Pizza: a cultural icon and beloved food. Just as much as we have progressed in technology over the years, pizza has progressed, too.
Take dessert pizzas — a combination of savory dough with the sweetness of icing, chocolate, fruit and much more. Who would even think to replace the meaty, cheesy flavor of pizza with sweetness? A genius, obviously.
Beside dessert pizza, we have been blessed with deep dish, thin crust, stuffed crust and the precious calzone.
Calzones? That’s right, the dough covered pizza knock-off that many have heard of, but few actually try. That is where I begin today’s discussion. Should calzones be considered pizza?
This is why it is always important to define terms.
According to the Merriam-Webster dictionary, pizza is “a dish made typically of flattened bread dough spread with a savory mixture usually including tomatoes and cheese and often other toppings and baked.” By this definition, many things, not just calzones, would not qualify as pizza. Deep dish would be too thick while dessert pizza is thrown out entirely. It does, however, provide us with a good base to build upon. If it is accepted that dessert pizza is just that, then topping uniformity does not dictate pizza-ness.
Let’s go deeper.
Chicago style deep dish pizza consists of a layer of dough stuffed with meats and cheese topped with another layer of dough and tomato sauce. Chicago style is a classic example of pizza boundaries being pushed. It’s essentially two pizzas layered on top of one another. Take away the tomato sauce on top and we have a calzone.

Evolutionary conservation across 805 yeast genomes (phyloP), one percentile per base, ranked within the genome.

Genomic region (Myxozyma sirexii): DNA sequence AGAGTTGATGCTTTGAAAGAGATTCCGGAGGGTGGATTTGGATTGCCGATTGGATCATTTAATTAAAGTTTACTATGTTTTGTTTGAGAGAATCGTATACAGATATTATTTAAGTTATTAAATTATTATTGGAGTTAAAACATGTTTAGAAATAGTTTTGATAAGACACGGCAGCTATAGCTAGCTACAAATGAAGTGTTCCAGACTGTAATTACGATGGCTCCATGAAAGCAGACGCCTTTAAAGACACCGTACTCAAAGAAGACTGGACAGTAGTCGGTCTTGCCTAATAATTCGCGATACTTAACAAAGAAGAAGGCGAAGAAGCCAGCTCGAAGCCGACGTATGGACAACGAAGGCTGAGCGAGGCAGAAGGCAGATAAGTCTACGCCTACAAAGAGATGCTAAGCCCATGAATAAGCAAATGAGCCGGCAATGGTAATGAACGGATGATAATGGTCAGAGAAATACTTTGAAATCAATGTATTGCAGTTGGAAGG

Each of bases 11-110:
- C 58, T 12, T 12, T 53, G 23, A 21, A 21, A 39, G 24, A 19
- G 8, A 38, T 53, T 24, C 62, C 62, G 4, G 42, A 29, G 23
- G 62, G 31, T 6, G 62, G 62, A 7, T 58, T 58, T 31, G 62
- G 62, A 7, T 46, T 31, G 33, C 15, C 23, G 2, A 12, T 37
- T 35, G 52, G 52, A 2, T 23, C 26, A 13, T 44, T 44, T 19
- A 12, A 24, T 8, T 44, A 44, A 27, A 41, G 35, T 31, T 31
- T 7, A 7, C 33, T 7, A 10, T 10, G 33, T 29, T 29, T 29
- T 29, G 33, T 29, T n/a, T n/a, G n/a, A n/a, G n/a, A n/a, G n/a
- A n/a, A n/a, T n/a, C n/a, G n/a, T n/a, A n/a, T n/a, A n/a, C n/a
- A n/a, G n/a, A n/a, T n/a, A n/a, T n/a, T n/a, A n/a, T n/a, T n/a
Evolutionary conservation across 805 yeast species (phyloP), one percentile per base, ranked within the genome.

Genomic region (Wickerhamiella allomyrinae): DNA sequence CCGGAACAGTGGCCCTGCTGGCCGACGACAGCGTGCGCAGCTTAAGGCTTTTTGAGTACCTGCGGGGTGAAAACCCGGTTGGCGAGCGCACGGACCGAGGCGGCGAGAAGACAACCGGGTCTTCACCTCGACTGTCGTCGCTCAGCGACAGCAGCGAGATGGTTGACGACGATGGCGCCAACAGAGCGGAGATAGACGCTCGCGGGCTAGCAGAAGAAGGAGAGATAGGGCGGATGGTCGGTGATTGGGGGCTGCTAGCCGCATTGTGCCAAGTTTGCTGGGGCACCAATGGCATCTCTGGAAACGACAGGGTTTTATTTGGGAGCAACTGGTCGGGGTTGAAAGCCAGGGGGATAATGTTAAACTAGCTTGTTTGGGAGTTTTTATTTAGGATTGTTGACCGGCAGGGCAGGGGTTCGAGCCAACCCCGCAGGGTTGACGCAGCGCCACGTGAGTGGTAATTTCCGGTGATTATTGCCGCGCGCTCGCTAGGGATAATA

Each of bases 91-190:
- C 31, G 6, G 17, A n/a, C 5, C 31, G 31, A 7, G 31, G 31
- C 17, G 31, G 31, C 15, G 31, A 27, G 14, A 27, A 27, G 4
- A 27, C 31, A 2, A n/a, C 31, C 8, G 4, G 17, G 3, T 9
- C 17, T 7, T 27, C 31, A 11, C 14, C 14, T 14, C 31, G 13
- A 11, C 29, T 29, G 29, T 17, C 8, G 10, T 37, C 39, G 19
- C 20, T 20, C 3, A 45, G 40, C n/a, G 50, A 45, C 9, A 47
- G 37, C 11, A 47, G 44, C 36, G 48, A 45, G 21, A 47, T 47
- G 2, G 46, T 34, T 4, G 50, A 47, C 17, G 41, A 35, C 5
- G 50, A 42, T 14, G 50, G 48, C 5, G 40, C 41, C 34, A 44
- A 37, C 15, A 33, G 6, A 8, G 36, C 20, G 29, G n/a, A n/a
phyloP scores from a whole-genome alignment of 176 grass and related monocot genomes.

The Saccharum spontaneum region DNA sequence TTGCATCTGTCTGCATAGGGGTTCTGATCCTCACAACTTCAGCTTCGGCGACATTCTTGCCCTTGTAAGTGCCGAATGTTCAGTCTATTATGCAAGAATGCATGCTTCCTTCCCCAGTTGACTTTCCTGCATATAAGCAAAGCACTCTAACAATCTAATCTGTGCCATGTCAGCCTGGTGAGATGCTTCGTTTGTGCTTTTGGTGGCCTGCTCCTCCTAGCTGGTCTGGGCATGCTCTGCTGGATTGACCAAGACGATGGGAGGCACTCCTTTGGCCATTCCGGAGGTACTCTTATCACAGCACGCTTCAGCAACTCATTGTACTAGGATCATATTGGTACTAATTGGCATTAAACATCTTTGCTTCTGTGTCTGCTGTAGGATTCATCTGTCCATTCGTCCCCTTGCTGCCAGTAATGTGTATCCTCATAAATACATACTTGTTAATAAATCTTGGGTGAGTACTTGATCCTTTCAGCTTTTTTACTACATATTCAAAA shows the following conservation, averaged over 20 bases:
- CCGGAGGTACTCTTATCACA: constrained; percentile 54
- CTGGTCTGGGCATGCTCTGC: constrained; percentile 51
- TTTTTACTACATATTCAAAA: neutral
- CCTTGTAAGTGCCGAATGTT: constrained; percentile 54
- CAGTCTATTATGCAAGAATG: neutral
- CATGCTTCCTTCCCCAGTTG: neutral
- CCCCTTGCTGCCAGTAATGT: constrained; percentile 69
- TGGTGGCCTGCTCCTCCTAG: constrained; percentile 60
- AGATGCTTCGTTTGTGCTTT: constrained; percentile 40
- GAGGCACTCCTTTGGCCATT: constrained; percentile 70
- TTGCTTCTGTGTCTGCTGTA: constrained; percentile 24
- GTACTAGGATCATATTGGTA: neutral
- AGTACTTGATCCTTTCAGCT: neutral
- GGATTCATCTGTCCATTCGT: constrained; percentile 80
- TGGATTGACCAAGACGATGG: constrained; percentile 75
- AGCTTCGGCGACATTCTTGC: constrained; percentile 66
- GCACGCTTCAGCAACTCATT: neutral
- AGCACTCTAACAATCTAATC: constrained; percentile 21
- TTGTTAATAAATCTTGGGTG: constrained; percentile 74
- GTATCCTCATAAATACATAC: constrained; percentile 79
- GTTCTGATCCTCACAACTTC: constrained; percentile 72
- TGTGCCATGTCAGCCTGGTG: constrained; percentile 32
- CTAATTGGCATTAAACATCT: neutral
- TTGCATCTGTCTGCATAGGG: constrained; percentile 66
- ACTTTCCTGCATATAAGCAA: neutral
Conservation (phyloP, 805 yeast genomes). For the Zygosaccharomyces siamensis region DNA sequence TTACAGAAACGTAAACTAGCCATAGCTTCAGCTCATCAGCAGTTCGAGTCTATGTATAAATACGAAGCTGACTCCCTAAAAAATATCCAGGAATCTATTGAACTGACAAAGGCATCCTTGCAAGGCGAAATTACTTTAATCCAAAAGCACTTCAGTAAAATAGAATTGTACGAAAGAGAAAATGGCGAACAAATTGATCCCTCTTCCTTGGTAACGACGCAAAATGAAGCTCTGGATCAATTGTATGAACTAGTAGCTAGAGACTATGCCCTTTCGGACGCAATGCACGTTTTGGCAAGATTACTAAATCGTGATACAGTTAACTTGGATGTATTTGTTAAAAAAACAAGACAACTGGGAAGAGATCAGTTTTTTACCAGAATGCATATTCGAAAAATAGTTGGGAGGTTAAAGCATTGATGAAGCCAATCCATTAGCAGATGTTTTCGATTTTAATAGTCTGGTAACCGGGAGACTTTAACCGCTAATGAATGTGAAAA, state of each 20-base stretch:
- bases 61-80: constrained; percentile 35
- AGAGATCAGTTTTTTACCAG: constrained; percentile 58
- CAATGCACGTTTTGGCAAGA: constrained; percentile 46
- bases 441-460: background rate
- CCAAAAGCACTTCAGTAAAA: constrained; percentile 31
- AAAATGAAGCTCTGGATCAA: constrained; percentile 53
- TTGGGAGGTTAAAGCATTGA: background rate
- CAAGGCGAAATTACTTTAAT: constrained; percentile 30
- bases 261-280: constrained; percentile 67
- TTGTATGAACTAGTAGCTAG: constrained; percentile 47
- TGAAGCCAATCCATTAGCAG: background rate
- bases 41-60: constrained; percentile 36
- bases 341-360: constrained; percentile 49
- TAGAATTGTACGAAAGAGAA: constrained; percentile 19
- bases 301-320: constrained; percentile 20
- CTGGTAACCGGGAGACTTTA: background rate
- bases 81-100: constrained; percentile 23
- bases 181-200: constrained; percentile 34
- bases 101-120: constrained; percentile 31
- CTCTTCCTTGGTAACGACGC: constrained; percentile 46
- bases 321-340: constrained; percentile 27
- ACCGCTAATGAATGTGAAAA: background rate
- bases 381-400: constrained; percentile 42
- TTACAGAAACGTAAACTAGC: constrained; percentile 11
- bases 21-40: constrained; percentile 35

This wild ride isn’t done yet. We must go deeper, still.
Stromboli. If you thought calzones were rare, try getting Stromboli. Stromboli is essentially a pizza roll. While it resembles a calzone and therefore would be called pizza, I argue that it is, in fact, a turnover. Yes, the delicious dessert is disguised as a breakfast pastry.
Like the dessert pizza, a Stromboli breaks the conventional ingredient list but maintains the classic turnover form. One might say, “Stromboli is just a longer calzone.” While convincing on the surface, it signals ignorance about Stromboli structure. Stromboli can be made with either Italian bread dough or pizza dough. Right off the bat, we have a difference – calzones and pizza must use pizza dough. Not only that, turnovers and Stromboli both have the iconic slits on the top layer of dough. However, that isn’t even the most damning idea.
An extreme example would be to take two slices of pizza and put one on top of another with the toppings touching. Is this now a sandwich or is it still a pizza? To even contemplate that is madness. You end up with more questions than when you started.
It is the intent of this article to showcase the variance of not only pizza, but other categories. I’m looking at you, sandwiches.
The language we use daily leaves much room for debate and thus miscommunication.
It is important to think about your choice of words and be open to many different interpretations.
Unless someone says Stromboli is pizza, they’re just wrong.
Griffen Winget can be reached at firstname.lastname@example.org